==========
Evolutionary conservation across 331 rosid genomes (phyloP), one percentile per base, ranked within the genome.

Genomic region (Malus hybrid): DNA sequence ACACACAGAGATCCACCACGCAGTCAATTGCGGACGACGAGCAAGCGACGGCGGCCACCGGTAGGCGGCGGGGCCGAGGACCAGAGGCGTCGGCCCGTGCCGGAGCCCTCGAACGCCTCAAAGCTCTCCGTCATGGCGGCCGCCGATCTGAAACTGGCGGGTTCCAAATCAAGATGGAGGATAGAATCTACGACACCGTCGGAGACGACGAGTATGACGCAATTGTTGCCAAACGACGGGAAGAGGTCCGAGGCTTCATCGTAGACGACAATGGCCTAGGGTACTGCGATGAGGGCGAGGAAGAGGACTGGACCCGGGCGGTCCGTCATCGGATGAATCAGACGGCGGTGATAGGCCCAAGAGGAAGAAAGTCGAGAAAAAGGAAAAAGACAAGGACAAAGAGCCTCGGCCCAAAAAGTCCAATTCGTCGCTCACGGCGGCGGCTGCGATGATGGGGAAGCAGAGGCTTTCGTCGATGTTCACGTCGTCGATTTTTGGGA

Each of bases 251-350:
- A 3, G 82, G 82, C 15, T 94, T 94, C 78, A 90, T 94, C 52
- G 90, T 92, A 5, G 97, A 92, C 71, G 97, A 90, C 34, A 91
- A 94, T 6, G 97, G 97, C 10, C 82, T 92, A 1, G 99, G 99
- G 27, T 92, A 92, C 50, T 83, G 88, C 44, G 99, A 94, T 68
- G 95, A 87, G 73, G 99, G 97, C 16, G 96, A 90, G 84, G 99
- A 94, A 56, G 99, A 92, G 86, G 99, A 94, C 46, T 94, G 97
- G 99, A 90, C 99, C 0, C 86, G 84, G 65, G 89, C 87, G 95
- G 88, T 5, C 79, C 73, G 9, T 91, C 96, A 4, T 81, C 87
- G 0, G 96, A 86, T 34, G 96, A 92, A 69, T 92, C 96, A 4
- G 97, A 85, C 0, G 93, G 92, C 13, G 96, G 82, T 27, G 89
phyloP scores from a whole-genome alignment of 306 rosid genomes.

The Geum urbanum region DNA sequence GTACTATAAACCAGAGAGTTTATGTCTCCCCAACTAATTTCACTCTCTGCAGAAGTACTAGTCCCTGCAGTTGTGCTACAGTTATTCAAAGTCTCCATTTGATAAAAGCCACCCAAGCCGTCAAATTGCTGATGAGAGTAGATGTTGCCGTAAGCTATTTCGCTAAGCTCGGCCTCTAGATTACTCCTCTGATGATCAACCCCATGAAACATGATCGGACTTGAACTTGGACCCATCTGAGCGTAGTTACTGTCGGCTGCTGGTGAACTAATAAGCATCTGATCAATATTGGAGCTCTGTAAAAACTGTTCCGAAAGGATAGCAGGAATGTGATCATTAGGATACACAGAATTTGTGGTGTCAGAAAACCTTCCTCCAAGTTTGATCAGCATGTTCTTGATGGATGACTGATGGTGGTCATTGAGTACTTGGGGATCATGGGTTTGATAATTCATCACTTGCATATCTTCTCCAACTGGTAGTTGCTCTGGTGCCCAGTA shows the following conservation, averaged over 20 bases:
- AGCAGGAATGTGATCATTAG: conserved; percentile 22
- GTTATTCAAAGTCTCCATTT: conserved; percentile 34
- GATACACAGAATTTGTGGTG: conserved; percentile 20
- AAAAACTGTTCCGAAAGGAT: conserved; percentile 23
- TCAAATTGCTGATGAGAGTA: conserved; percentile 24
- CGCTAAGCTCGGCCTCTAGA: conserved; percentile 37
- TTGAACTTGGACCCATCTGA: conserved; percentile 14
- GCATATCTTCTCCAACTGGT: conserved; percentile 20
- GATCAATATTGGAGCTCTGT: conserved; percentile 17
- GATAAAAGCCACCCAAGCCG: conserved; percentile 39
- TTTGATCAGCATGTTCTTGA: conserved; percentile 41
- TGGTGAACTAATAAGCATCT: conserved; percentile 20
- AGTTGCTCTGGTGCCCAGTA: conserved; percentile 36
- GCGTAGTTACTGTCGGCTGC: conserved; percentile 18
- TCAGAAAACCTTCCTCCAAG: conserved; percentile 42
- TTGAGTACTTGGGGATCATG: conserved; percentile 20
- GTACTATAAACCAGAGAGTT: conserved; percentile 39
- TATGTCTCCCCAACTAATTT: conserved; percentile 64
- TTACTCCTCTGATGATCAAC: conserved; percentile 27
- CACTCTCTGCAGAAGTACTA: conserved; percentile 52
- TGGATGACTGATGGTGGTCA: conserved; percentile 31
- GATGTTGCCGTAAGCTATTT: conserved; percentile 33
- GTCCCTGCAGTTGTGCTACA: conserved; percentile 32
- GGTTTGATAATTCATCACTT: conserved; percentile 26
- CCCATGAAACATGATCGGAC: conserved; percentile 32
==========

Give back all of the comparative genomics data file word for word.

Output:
Evolutionary conservation across 331 rosid genomes (phyloP), one percentile per base, ranked within the genome.

Genomic region (Malus hybrid): DNA sequence ACACACAGAGATCCACCACGCAGTCAATTGCGGACGACGAGCAAGCGACGGCGGCCACCGGTAGGCGGCGGGGCCGAGGACCAGAGGCGTCGGCCCGTGCCGGAGCCCTCGAACGCCTCAAAGCTCTCCGTCATGGCGGCCGCCGATCTGAAACTGGCGGGTTCCAAATCAAGATGGAGGATAGAATCTACGACACCGTCGGAGACGACGAGTATGACGCAATTGTTGCCAAACGACGGGAAGAGGTCCGAGGCTTCATCGTAGACGACAATGGCCTAGGGTACTGCGATGAGGGCGAGGAAGAGGACTGGACCCGGGCGGTCCGTCATCGGATGAATCAGACGGCGGTGATAGGCCCAAGAGGAAGAAAGTCGAGAAAAAGGAAAAAGACAAGGACAAAGAGCCTCGGCCCAAAAAGTCCAATTCGTCGCTCACGGCGGCGGCTGCGATGATGGGGAAGCAGAGGCTTTCGTCGATGTTCACGTCGTCGATTTTTGGGA

Each of bases 251-350:
- A 3, G 82, G 82, C 15, T 94, T 94, C 78, A 90, T 94, C 52
- G 90, T 92, A 5, G 97, A 92, C 71, G 97, A 90, C 34, A 91
- A 94, T 6, G 97, G 97, C 10, C 82, T 92, A 1, G 99, G 99
- G 27, T 92, A 92, C 50, T 83, G 88, C 44, G 99, A 94, T 68
- G 95, A 87, G 73, G 99, G 97, C 16, G 96, A 90, G 84, G 99
- A 94, A 56, G 99, A 92, G 86, G 99, A 94, C 46, T 94, G 97
- G 99, A 90, C 99, C 0, C 86, G 84, G 65, G 89, C 87, G 95
- G 88, T 5, C 79, C 73, G 9, T 91, C 96, A 4, T 81, C 87
- G 0, G 96, A 86, T 34, G 96, A 92, A 69, T 92, C 96, A 4
- G 97, A 85, C 0, G 93, G 92, C 13, G 96, G 82, T 27, G 89
phyloP scores from a whole-genome alignment of 306 rosid genomes.

The Geum urbanum region DNA sequence GTACTATAAACCAGAGAGTTTATGTCTCCCCAACTAATTTCACTCTCTGCAGAAGTACTAGTCCCTGCAGTTGTGCTACAGTTATTCAAAGTCTCCATTTGATAAAAGCCACCCAAGCCGTCAAATTGCTGATGAGAGTAGATGTTGCCGTAAGCTATTTCGCTAAGCTCGGCCTCTAGATTACTCCTCTGATGATCAACCCCATGAAACATGATCGGACTTGAACTTGGACCCATCTGAGCGTAGTTACTGTCGGCTGCTGGTGAACTAATAAGCATCTGATCAATATTGGAGCTCTGTAAAAACTGTTCCGAAAGGATAGCAGGAATGTGATCATTAGGATACACAGAATTTGTGGTGTCAGAAAACCTTCCTCCAAGTTTGATCAGCATGTTCTTGATGGATGACTGATGGTGGTCATTGAGTACTTGGGGATCATGGGTTTGATAATTCATCACTTGCATATCTTCTCCAACTGGTAGTTGCTCTGGTGCCCAGTA shows the following conservation, averaged over 20 bases:
- AGCAGGAATGTGATCATTAG: conserved; percentile 22
- GTTATTCAAAGTCTCCATTT: conserved; percentile 34
- GATACACAGAATTTGTGGTG: conserved; percentile 20
- AAAAACTGTTCCGAAAGGAT: conserved; percentile 23
- TCAAATTGCTGATGAGAGTA: conserved; percentile 24
- CGCTAAGCTCGGCCTCTAGA: conserved; percentile 37
- TTGAACTTGGACCCATCTGA: conserved; percentile 14
- GCATATCTTCTCCAACTGGT: conserved; percentile 20
- GATCAATATTGGAGCTCTGT: conserved; percentile 17
- GATAAAAGCCACCCAAGCCG: conserved; percentile 39
- TTTGATCAGCATGTTCTTGA: conserved; percentile 41
- TGGTGAACTAATAAGCATCT: conserved; percentile 20
- AGTTGCTCTGGTGCCCAGTA: conserved; percentile 36
- GCGTAGTTACTGTCGGCTGC: conserved; percentile 18
- TCAGAAAACCTTCCTCCAAG: conserved; percentile 42
- TTGAGTACTTGGGGATCATG: conserved; percentile 20
- GTACTATAAACCAGAGAGTT: conserved; percentile 39
- TATGTCTCCCCAACTAATTT: conserved; percentile 64
- TTACTCCTCTGATGATCAAC: conserved; percentile 27
- CACTCTCTGCAGAAGTACTA: conserved; percentile 52
- TGGATGACTGATGGTGGTCA: conserved; percentile 31
- GATGTTGCCGTAAGCTATTT: conserved; percentile 33
- GTCCCTGCAGTTGTGCTACA: conserved; percentile 32
- GGTTTGATAATTCATCACTT: conserved; percentile 26
- CCCATGAAACATGATCGGAC: conserved; percentile 32